He knows Mr. Bin Laden has considerable support among his population. So he made a direct appeal, saying we are isolated in the world right now. This will help us end that isolation. It will help us get assistance from the West, specifically the United States, to help us from an economic standpoint.

And this is just item number one on the agenda. The sanctions waived tonight. Discussions already ongoing between Washington and Islamabad to relieve some of Pakistan's multi-billion dollar debt -- Judy.

WOODRUFF: And John, on the economy here in the United States, the President signing into law, the help for the airline industry. But to what extent is the administration concerned about the economy overall? Tens of thousands of people losing their jobs right now. KING: Extraordinarily high anxiety. Especially because of the rough week on Wall Street. So as the President signed that bill tonight, $5 billion in direct aid to the airline industry, $10 billion in loan guarantee. Look for the President, beginning Monday, to work again with the Congress, to begin discussing more and more in public now.

These talks have been going on in private. More in more in public what they might do. More spending more tax cuts. Trying to send reassuring signals to Wall Street, to the broader U.S. economy, and specifically to American consumers that the government will do all it can to get the economy back on track -- Judy.

WOODRUFF: All right John King, our senior White House correspondent.

And one other diplomatic note, the United Arab Emirate says it is cutting ties with Afghanistan. The decision was announced today on UATV. The UAE was one of just three countries that officially recognized their government. The others are Saudi Arabia and Pakistan.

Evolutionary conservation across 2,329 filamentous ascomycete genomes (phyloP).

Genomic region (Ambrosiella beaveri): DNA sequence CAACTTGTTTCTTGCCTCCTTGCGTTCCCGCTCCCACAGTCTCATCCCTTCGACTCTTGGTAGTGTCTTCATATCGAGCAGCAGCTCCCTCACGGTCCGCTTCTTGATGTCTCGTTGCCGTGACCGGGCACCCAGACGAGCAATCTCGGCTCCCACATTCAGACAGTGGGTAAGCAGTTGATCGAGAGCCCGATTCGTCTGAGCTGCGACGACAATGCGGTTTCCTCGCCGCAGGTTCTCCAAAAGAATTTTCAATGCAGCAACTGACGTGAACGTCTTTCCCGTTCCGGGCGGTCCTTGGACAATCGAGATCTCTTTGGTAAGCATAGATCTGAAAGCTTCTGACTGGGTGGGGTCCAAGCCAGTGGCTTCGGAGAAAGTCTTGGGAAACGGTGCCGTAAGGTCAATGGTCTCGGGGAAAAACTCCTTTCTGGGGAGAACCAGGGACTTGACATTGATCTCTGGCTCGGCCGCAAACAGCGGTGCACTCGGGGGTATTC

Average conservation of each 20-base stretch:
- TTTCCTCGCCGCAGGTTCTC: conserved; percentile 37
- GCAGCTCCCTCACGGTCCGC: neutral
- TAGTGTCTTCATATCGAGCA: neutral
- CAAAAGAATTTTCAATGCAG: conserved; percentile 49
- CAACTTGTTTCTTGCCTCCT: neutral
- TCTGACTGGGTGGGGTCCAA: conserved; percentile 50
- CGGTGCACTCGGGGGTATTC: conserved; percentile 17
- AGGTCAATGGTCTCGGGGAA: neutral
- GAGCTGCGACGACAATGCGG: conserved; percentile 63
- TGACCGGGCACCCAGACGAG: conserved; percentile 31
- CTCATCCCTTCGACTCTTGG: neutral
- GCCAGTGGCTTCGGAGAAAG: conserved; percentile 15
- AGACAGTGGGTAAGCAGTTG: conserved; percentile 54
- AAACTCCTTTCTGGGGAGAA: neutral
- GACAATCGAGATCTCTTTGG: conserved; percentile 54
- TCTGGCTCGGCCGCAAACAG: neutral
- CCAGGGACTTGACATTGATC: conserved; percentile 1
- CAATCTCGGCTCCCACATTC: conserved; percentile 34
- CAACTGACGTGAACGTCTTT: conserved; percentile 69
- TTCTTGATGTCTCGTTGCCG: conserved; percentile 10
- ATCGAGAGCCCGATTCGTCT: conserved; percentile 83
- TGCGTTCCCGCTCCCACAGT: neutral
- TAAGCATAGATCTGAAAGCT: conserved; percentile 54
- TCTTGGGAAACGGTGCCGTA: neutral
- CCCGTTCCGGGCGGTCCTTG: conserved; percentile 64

And there is word tonight of another possible terrorist threat. "Time" Magazine is reporting that it involves dispersing biological or chemical agents from crop dusting planes. Joining us now is Elaine Shannon, Washington correspondent for "Time" who contributed to the article.

Elaine, how much proof is there that they were actually planning to do something with biological or chemical weapons?

ELAINE SHANNON, "TIME MAGAZINE": Well, I don't think everybody should go move to their basements yet, because they found a crop duster's manual in the effects of a man named Zacarias Moussaoui, who was arrested no August 17 for immigration violations, while trying to take simulator training to fly jet liners, he couldn't fly anything very well, up in Minnesota.

Nobody knew what to make of this at that time after the Trade Center was hit and he was taken to New York as a possible material witness. He's a French-Algerian with some suspicious ties.

So last Sunday out of an abundance of caution, the FBI, the FAA, other authorities warned the Aviation Association that deals crop dusting planes. They grounded basically the planes. They let them back up Thursday or Friday.

WOODRUFF: Now, does this mean that from now on, crop dusting -- folks who are involved in this sort of agricultural activity are going to be much more on the alert for this sort of thing? I mean.

SHANNON: Well, the trade industry says yes, they already are, because they want people to come and stealing their planes. But certainly they have been warned to take super care. And also they cannot fly them around cities. This is one way of disbursing poisons. That's what certain poisons are used on agriculture. It's also a way of disbursing biological toxins. But there's no evidence like purchases of chemicals or e-mails or anything like that that backs up that this was an actual plan. But it's certainly something the government is now on the alert for.

WOODRUFF: So a piece of something that they could have done, but nothing beyond that?

SHANNON: Yes, and it has to be said that George Tenet, for a couple of years, has been making speeches saying that Osama Bin Laden...

WOODRUFF: The CIA Director.

SHANNON: Yes, that the -- Osama Bin Laden had told his followers that it was a religious duty to try to acquire weapons of mass destruction and to aim them at the United States. And that they were working on that and training to deal with them while protecting themselves.

WOODRUFF: All right, Elaine Shannon, "Time" magazine. Thanks very much.